Jim at Earth Home Garden tagged me with the "five things" meme last week. I said I'd do it, and I try to keep my promises, but it's been difficult for some reason. So I'll do it, but I'll take a few liberties with it, otherwise the answers might just read "I don't know..." ;)
Five pet peeves
This is easy: Excess packaging. Excess paper generated by the day-to-day workings of public school classrooms. Newly built houses that do not even attempt to fit into the surrounding landscape or take advantage of passive solar heating and cooling principles. All-terrain vehicles. The NASCAR-ization of fishing.
Five wild critters I'd like to see before I go
I hadn't really thought about this before. I would probably love to see any wild critter in its natural habitat, but I don't have any in particular that stand out. So I'll just list five birds that I have a reasonable chance of seeing at or somewhat near my home place that I have not yet seen:
Northern saw-whet owl
Five moments in my life that have changed everything I have done since
1. Seeing a painted bunting in St. Augustine, Florida when I was six years old. I may have been on my way to a lifetime of bird watching, but that certainly pushed me over the edge.
2. Choosing a week long trip to the Boundary Waters Canoe Area over a 4-H records judging competition the week after I graduated from high school.
3. The time I showed up at the bowling alley in Brookings, South Dakota for happy hour to celebrate the thesis defense of a certain graduate student (a.k.a. The Hermit)
4. The day we went looking at land and first encountered the white pines and chickadees of Sand Creek.
5. The births of my three children. Okay, that's three moments, but I cannot choose one over the others.
Five movies that are my life
I don't watch a lot of movies, and I would be hard pressed to come up with just one that begins to describe my life. So I'll take the cue from madcapmum and instead list five books that have had an impact on my life:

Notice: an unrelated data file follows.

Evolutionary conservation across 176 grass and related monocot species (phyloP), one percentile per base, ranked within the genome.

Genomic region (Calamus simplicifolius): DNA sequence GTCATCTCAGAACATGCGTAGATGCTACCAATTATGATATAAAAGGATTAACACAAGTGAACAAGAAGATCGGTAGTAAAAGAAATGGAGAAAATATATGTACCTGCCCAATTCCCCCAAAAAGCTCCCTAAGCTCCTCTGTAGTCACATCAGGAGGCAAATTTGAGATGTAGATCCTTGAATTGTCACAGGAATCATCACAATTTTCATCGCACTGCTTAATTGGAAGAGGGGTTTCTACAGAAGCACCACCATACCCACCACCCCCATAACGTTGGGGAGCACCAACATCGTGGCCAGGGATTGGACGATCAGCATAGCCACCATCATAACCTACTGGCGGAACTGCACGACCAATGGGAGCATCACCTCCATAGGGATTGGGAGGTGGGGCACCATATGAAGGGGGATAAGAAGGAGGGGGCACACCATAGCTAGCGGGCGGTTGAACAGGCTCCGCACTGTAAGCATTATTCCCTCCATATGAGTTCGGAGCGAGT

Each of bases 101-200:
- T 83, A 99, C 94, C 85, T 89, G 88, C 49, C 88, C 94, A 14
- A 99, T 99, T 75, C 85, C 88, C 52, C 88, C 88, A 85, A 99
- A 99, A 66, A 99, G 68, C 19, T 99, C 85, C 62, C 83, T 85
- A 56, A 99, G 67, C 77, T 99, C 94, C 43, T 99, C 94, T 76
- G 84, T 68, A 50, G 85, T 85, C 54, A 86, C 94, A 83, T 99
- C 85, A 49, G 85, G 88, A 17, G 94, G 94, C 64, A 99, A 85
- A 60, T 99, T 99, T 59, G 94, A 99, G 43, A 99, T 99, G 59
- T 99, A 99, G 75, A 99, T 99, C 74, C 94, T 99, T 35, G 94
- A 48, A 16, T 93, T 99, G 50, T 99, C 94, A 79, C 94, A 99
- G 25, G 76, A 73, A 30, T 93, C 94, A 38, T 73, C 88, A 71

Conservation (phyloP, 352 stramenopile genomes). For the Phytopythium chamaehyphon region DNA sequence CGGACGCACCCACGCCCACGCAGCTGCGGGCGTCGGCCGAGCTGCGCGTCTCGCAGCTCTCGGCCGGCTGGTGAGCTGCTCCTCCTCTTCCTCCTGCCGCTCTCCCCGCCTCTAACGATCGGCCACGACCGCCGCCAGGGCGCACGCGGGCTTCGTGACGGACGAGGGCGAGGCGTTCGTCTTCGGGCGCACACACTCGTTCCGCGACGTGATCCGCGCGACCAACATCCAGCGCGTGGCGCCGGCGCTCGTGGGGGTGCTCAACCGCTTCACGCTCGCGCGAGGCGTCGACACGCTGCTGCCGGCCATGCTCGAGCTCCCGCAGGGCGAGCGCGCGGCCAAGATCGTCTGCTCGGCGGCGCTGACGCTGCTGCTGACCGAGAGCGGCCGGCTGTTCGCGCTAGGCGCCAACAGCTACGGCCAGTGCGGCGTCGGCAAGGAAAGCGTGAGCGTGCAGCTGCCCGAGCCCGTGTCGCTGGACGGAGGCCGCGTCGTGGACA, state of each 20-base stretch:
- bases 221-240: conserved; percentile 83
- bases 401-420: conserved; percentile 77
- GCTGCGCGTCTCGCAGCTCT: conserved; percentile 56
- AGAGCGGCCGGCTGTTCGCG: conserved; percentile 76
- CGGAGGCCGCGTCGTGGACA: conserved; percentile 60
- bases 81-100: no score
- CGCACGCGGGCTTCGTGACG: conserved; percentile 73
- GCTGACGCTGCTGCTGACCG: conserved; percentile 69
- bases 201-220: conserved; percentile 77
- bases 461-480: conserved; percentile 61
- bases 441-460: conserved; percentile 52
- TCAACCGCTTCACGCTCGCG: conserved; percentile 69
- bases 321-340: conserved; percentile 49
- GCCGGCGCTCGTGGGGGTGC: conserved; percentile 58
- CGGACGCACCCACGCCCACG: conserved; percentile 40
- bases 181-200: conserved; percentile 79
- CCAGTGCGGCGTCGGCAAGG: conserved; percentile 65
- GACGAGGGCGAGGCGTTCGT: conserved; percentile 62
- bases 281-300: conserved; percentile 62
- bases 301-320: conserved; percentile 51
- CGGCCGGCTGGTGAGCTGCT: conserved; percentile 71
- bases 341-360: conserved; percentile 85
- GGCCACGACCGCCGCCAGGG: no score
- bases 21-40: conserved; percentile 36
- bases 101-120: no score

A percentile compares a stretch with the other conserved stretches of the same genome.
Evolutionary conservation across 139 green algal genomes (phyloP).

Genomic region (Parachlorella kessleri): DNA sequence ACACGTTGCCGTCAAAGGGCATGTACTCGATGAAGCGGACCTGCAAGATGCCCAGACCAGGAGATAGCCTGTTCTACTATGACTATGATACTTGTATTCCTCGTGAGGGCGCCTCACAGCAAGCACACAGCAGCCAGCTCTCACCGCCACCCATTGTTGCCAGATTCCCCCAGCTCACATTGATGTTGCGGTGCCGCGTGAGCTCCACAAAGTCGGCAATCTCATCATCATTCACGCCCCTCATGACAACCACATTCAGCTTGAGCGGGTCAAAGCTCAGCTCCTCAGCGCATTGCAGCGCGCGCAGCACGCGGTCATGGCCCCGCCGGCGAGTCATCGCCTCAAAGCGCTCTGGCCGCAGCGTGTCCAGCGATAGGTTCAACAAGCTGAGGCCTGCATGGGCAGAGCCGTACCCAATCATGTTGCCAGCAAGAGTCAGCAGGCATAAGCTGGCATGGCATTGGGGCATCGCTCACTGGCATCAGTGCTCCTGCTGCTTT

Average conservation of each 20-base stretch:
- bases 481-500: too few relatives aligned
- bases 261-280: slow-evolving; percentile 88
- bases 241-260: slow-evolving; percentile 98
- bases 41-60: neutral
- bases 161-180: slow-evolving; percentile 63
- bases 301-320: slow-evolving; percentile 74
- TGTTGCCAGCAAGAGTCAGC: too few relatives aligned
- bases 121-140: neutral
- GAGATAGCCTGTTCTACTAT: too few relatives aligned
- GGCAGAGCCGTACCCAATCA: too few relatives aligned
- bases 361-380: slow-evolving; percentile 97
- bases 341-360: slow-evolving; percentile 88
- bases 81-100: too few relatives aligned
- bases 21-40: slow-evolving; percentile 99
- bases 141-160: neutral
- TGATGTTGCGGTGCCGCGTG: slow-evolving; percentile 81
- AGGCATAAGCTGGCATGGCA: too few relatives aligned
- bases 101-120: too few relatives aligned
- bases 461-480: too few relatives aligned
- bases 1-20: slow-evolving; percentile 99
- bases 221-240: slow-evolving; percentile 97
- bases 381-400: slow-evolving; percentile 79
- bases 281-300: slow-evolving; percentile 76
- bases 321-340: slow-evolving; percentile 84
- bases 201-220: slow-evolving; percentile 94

1. Mother Earth Spirituality by Eagle Man (Ed McGaa). This was probably the first book I ever found just by browsing in a bookstore, the first book I ever picked up just because it looked good. It turned me on to exploration of beliefs that honored the earth instead of overpowering or ignoring it. By an extraordinary chain of serendipitous events, Eagle Man ended up coming to my 27th birthday party, playing drum and singing cowboy songs.
2. Desert Solitaire by Edward Abbey. This was required reading for my January term class in college, a travel course in Southwestern U.S. ecology. It was my stepping stone to other nature and place-based writing, as well as to the rest of Abbey's works.
3. Birds Of North America - This was given to me by my grandma in Florida after the painted bunting episode. I practically memorized it by age seven.
4. The Contrary Farmer by Gene Logsdon. I bought this long before I knew what homesteading was, long before I had any desire to move to the cabin and live a more self sufficient lifestyle. I must have known I had it in me somehow.
5. Living Downstream by Sandra Steingraber. A powerful argument that we humans are poisoning ourselves.
I think the people I would most like to tag for this have already been tagged, but feel free to nominate yourself if you feel so moved.
I feel so much better now!